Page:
Content marketing can be a serious pain.
You drill into your tired brain and dig out lessons for your readers, hours of researching, and reading leaves your eyes feeling like dry wood.
And you ruthlessly edit your work with the hope it helps your readers and generates sales.
But despite your hard work, you’re not getting a good return for the brutal effort that you put in.
You feel like you’re just… wasting your time.
So what’s going on?
Chances are, you’re making some mistakes. Mistakes that are damaging your business and undermining your content marketing efforts.
So here are 7 lethal content marketing mistakes you can’t afford to make.
Steering clear of these mistakes will catapult you above the noise and help you use content marketing to attract a bigger and better audience to shoot up your business growth.
#1 No (Effective) Call to Action
Imagine heading over to a fancy restaurant for dinner. You’ve seen the place before. You’ve heard good things about it. So you decide to try it out.
Everything seems cool. You sit down and eagerly search the menu, your mouth is watering just reading it. But there’s one problem…
There’s no way to order, and there’s no mention of what to do once you’ve chosen what you want…
And since you can’t order that delicious looking beef lasagna with garlic herbs and crispy onion rings, you leave.
Sounds like a silly way to run a business doesn’t it?
Well, when you don’t use a CTA on your site and content, you’re doing the exact same thing. (And according to small business trends, 70% of small business don’t have a call to action on their homepage.)
With regards to your website, you’ve already sold the consumer on clicking through to your site, he’s read an article or two, and then… click.
There was nothing else for him to do. He’s gone. Forever.
Once your prospect is finished with the initial content he came to consume, build a relationship by inviting him to take another form of action.
- Ask him to subscribe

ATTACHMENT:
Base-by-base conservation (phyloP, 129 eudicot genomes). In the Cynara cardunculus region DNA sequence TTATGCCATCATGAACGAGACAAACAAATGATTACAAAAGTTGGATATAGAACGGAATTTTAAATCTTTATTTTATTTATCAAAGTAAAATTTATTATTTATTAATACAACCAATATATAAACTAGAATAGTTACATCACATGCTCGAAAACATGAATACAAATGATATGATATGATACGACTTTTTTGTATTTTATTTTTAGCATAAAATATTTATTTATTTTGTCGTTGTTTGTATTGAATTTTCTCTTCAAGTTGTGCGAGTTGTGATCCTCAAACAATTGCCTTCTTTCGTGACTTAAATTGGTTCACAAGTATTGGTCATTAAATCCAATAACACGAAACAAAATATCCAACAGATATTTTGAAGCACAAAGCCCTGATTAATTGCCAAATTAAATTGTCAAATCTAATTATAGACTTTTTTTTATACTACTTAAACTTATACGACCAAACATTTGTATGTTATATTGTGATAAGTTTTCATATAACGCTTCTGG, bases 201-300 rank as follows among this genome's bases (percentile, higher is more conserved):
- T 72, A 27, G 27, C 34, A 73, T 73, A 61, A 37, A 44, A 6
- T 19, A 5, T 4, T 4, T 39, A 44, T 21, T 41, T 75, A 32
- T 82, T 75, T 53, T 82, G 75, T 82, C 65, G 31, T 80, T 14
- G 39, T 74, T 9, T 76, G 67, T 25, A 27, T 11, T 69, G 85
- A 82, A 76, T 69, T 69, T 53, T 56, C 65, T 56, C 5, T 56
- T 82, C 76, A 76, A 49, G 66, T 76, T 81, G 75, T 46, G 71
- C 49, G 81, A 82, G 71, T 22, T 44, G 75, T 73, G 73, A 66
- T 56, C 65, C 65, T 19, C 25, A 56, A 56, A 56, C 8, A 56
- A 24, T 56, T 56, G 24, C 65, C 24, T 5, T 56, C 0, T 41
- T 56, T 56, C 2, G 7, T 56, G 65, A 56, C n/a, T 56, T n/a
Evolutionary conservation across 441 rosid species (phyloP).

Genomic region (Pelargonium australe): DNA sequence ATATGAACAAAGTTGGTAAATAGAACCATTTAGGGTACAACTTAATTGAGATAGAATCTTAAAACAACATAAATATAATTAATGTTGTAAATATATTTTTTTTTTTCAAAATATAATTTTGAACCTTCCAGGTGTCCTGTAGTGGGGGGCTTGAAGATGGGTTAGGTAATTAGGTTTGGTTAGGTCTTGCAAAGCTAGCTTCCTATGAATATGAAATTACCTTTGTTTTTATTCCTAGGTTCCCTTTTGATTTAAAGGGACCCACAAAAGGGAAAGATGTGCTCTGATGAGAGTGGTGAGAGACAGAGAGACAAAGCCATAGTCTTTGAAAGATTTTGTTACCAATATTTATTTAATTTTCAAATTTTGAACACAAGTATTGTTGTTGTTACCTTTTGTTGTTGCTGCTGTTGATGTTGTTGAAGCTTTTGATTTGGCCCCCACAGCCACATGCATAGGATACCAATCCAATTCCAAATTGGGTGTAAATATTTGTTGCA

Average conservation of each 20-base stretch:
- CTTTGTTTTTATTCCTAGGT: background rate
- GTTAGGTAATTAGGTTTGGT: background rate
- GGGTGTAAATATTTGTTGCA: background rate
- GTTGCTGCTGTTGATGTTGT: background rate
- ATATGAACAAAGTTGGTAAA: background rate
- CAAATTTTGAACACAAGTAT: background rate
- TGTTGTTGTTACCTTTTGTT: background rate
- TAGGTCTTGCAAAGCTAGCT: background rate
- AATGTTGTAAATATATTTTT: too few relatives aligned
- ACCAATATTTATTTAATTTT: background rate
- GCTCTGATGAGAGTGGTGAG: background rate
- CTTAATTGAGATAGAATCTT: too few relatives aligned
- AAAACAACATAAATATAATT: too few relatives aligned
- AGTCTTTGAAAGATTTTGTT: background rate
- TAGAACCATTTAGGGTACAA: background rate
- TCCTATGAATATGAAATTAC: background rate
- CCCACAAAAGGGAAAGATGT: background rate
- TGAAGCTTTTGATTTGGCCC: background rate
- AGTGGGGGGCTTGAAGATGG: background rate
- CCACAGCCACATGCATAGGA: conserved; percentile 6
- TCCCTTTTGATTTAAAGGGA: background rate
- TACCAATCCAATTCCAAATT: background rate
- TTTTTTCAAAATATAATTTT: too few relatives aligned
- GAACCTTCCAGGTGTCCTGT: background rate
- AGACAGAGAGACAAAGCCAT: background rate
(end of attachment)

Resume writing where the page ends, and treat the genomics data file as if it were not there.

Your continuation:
- Ask him to download
- Ask him to read more
- Ask him to comment
- Ask him to share your post or website
There’s a variety of CTAs you can deploy. But the trick is to use a call to action that aligns with your content marketing goals.
So instead of randomly picking a CTA, ask yourself: What’s the most important action to take after absorbing your content?
Do you want to build an engaging audience? Tell them to comment their thoughts, offer help, and ask them to subscribe so you can help them regularly.
Want to build a huge subscriber list? Ask them to subscribe with pop ups and be sure to convey the mouthwatering benefits that being a subscriber has. (Pop ups are powerful way to capture subscribers. They’ve been proven to swell subscriber numbers by 1,375%.)
Want them to read more stuff? Link to more articles.
Want them to share the post? Include share buttons and again, ask them to share.
You get the idea.
#2 Restricting Yourself to One Form of Content
Content marketing means more than simply creating a blog and publishing posts. That’s only one form of content marketing.
There’s a ton of content types that can excel without a blog:
Everyone absorbs information in different ways. Some people feel “scrambled” when something densely populated with words pops up. Others rejoice in learning visually with pictures and infographics.
That’s why it’s important to be open to more than one form of content.
You can instantly make great leaps in your marketing by producing more visual content. Why?